Christian bookstores do not order from general distributors. Now, ebooks are not sold in stores, but they are sold in online stores. Most Christian bookstores have online stores. However, since there is no central ebook distributor for Christian books, small presses and independently published authors don’t have a way of at least getting their ebooks listed on Christian stores online stores. Having a Christian distributor that sold both print and ebooks would help ensure that small presses and independently published authors could at least get their ebooks listed in Christian bookstores online.


  3. I strongly agree. A Christian alternative to Smashwords, or CBD accepting works from self-publishers, or something. My Website/blog [] has been pushing for this for several years now. It’ll be interesting to see what the Lord does. Maybe He’s coming before such a site could be implemented? The Christian fiction with redemptive or spirit-filled content is getting out, but the Christian bookstores and online retailers have cut them out.


  4. I understand the enthusiasm from the Christian bookstore side and the benefits of such stores – I worked for STL UK for many years.
    I’m less certain how it works from the consumer standpoint given that ebooks require a device of some sort and these are commonly tied to a specific retailer.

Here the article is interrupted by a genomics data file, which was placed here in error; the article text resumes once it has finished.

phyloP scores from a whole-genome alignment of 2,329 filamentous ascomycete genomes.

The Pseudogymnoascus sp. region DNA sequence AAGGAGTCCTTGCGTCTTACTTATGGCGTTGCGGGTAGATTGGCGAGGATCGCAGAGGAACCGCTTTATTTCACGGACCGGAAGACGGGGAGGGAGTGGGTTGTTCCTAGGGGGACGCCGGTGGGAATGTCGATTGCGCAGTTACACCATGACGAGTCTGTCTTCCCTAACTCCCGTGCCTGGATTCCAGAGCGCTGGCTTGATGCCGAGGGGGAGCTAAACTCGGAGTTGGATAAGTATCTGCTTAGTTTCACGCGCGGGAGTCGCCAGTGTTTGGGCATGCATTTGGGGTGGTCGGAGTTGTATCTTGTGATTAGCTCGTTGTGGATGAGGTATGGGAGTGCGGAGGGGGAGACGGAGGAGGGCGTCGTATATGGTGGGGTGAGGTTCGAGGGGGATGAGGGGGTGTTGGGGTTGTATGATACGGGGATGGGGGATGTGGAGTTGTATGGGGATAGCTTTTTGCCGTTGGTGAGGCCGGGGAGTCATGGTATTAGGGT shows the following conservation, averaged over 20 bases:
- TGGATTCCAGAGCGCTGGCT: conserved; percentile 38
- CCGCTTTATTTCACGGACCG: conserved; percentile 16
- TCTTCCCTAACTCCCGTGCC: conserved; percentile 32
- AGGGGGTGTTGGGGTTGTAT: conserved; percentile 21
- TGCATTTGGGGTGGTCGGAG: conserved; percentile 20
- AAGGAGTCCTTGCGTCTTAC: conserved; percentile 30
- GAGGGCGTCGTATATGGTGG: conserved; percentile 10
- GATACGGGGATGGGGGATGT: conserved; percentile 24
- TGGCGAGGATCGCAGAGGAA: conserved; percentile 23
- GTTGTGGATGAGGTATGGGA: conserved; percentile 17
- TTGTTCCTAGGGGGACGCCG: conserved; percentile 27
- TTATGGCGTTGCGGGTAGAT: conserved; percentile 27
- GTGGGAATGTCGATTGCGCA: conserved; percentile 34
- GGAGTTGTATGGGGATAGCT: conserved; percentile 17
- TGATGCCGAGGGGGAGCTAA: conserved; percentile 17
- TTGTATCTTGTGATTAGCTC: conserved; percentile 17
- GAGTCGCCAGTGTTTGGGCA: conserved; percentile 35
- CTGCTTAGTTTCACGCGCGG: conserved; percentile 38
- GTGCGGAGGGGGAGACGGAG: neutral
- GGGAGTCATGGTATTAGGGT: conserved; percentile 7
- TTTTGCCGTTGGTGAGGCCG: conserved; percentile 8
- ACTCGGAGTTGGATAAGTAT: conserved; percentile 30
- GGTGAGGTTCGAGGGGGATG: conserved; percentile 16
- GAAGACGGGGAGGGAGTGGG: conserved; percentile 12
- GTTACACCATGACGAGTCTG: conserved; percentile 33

I’d be interested to hear how well ebooks are working for any Christian (or non-Christian) stores who are currently selling them. All the chatter suggests that sales are dominated by a small number of big players, most notably in the US and (even more so) the UK. Is there enough “niche” business to support smaller players, particularly when publishers would have to be very brave to ignore those bigger players and customers are likely to have their devices.
    That’s a genuine question. I don’t have enough data to tell and I suspect the answer will be different in different parts of the world.
    Something like Safari for Christian ebooks would be great and that might be a workable model for our niche, especially if it could involve stores.

    There’s also the question of whether the general distributors already offer something that addresses this.
    For example, Gardners apparently supply ebooks to 500 retailers (suggesting there must be enough business for some smaller players). Are any of these niche retailers of any sort? It seems likely. If so, how does Gardners handle them? It seems reasonable to think that they (and others) could supply just those ebooks that are in particular subject categories or from particular publishers, for example.

    I’m certainly keen to see a much more varied marketplace for ebooks in general (and my current experimental venture relies on it).